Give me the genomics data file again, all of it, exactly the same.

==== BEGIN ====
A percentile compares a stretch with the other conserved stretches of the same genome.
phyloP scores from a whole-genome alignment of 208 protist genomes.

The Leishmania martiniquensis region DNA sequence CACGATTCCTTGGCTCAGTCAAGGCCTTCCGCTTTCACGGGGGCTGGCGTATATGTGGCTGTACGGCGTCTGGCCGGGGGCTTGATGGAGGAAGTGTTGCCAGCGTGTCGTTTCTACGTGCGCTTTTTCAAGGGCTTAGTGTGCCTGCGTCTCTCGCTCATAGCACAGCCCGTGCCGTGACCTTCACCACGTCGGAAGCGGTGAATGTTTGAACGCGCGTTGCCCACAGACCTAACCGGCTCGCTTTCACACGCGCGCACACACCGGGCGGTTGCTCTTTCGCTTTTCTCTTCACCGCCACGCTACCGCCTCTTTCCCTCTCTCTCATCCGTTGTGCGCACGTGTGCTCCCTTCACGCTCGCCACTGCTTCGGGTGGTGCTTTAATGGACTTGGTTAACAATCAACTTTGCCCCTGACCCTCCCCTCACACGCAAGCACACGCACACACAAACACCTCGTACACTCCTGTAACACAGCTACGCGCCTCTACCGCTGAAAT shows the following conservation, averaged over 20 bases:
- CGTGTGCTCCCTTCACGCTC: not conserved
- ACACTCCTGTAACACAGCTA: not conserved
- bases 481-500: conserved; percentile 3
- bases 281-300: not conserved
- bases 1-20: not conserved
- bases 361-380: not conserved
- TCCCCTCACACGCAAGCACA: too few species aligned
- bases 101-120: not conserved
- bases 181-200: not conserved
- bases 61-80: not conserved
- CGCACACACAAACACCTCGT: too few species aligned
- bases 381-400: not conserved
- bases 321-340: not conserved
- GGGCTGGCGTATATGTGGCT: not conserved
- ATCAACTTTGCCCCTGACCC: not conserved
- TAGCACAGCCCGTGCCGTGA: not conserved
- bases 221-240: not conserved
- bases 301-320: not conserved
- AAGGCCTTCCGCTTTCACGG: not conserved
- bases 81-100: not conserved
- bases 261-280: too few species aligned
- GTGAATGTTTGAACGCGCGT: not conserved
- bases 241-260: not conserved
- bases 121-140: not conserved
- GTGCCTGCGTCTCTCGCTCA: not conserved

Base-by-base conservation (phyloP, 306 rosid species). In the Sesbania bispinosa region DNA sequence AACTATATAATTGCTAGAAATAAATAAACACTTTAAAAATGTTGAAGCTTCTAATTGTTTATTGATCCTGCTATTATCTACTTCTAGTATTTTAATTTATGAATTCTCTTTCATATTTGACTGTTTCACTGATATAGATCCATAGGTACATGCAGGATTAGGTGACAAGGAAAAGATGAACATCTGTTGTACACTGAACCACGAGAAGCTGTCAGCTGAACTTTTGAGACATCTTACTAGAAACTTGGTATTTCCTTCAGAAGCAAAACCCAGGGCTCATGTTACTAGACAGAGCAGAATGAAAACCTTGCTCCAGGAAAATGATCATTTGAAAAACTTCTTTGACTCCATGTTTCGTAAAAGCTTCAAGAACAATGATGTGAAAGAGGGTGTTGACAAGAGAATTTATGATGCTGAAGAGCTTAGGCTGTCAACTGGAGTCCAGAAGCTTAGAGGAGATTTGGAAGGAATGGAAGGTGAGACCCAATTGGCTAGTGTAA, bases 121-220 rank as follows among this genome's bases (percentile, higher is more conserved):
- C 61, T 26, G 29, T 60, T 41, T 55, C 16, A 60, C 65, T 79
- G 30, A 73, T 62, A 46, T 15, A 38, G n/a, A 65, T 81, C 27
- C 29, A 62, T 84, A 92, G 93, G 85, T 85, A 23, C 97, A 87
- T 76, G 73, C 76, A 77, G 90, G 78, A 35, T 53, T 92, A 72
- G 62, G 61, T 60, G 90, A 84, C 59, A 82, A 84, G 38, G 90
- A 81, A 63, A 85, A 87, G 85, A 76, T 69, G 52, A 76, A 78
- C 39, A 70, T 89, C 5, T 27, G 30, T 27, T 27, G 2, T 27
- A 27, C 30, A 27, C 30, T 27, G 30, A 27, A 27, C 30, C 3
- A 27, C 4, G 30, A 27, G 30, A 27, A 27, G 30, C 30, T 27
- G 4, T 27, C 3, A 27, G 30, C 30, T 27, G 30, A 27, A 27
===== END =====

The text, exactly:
A percentile compares a stretch with the other conserved stretches of the same genome.
phyloP scores from a whole-genome alignment of 208 protist genomes.

The Leishmania martiniquensis region DNA sequence CACGATTCCTTGGCTCAGTCAAGGCCTTCCGCTTTCACGGGGGCTGGCGTATATGTGGCTGTACGGCGTCTGGCCGGGGGCTTGATGGAGGAAGTGTTGCCAGCGTGTCGTTTCTACGTGCGCTTTTTCAAGGGCTTAGTGTGCCTGCGTCTCTCGCTCATAGCACAGCCCGTGCCGTGACCTTCACCACGTCGGAAGCGGTGAATGTTTGAACGCGCGTTGCCCACAGACCTAACCGGCTCGCTTTCACACGCGCGCACACACCGGGCGGTTGCTCTTTCGCTTTTCTCTTCACCGCCACGCTACCGCCTCTTTCCCTCTCTCTCATCCGTTGTGCGCACGTGTGCTCCCTTCACGCTCGCCACTGCTTCGGGTGGTGCTTTAATGGACTTGGTTAACAATCAACTTTGCCCCTGACCCTCCCCTCACACGCAAGCACACGCACACACAAACACCTCGTACACTCCTGTAACACAGCTACGCGCCTCTACCGCTGAAAT shows the following conservation, averaged over 20 bases:
- CGTGTGCTCCCTTCACGCTC: not conserved
- ACACTCCTGTAACACAGCTA: not conserved
- bases 481-500: conserved; percentile 3
- bases 281-300: not conserved
- bases 1-20: not conserved
- bases 361-380: not conserved
- TCCCCTCACACGCAAGCACA: too few species aligned
- bases 101-120: not conserved
- bases 181-200: not conserved
- bases 61-80: not conserved
- CGCACACACAAACACCTCGT: too few species aligned
- bases 381-400: not conserved
- bases 321-340: not conserved
- GGGCTGGCGTATATGTGGCT: not conserved
- ATCAACTTTGCCCCTGACCC: not conserved
- TAGCACAGCCCGTGCCGTGA: not conserved
- bases 221-240: not conserved
- bases 301-320: not conserved
- AAGGCCTTCCGCTTTCACGG: not conserved
- bases 81-100: not conserved
- bases 261-280: too few species aligned
- GTGAATGTTTGAACGCGCGT: not conserved
- bases 241-260: not conserved
- bases 121-140: not conserved
- GTGCCTGCGTCTCTCGCTCA: not conserved

Base-by-base conservation (phyloP, 306 rosid species). In the Sesbania bispinosa region DNA sequence AACTATATAATTGCTAGAAATAAATAAACACTTTAAAAATGTTGAAGCTTCTAATTGTTTATTGATCCTGCTATTATCTACTTCTAGTATTTTAATTTATGAATTCTCTTTCATATTTGACTGTTTCACTGATATAGATCCATAGGTACATGCAGGATTAGGTGACAAGGAAAAGATGAACATCTGTTGTACACTGAACCACGAGAAGCTGTCAGCTGAACTTTTGAGACATCTTACTAGAAACTTGGTATTTCCTTCAGAAGCAAAACCCAGGGCTCATGTTACTAGACAGAGCAGAATGAAAACCTTGCTCCAGGAAAATGATCATTTGAAAAACTTCTTTGACTCCATGTTTCGTAAAAGCTTCAAGAACAATGATGTGAAAGAGGGTGTTGACAAGAGAATTTATGATGCTGAAGAGCTTAGGCTGTCAACTGGAGTCCAGAAGCTTAGAGGAGATTTGGAAGGAATGGAAGGTGAGACCCAATTGGCTAGTGTAA, bases 121-220 rank as follows among this genome's bases (percentile, higher is more conserved):
- C 61, T 26, G 29, T 60, T 41, T 55, C 16, A 60, C 65, T 79
- G 30, A 73, T 62, A 46, T 15, A 38, G n/a, A 65, T 81, C 27
- C 29, A 62, T 84, A 92, G 93, G 85, T 85, A 23, C 97, A 87
- T 76, G 73, C 76, A 77, G 90, G 78, A 35, T 53, T 92, A 72
- G 62, G 61, T 60, G 90, A 84, C 59, A 82, A 84, G 38, G 90
- A 81, A 63, A 85, A 87, G 85, A 76, T 69, G 52, A 76, A 78
- C 39, A 70, T 89, C 5, T 27, G 30, T 27, T 27, G 2, T 27
- A 27, C 30, A 27, C 30, T 27, G 30, A 27, A 27, C 30, C 3
- A 27, C 4, G 30, A 27, G 30, A 27, A 27, G 30, C 30, T 27
- G 4, T 27, C 3, A 27, G 30, C 30, T 27, G 30, A 27, A 27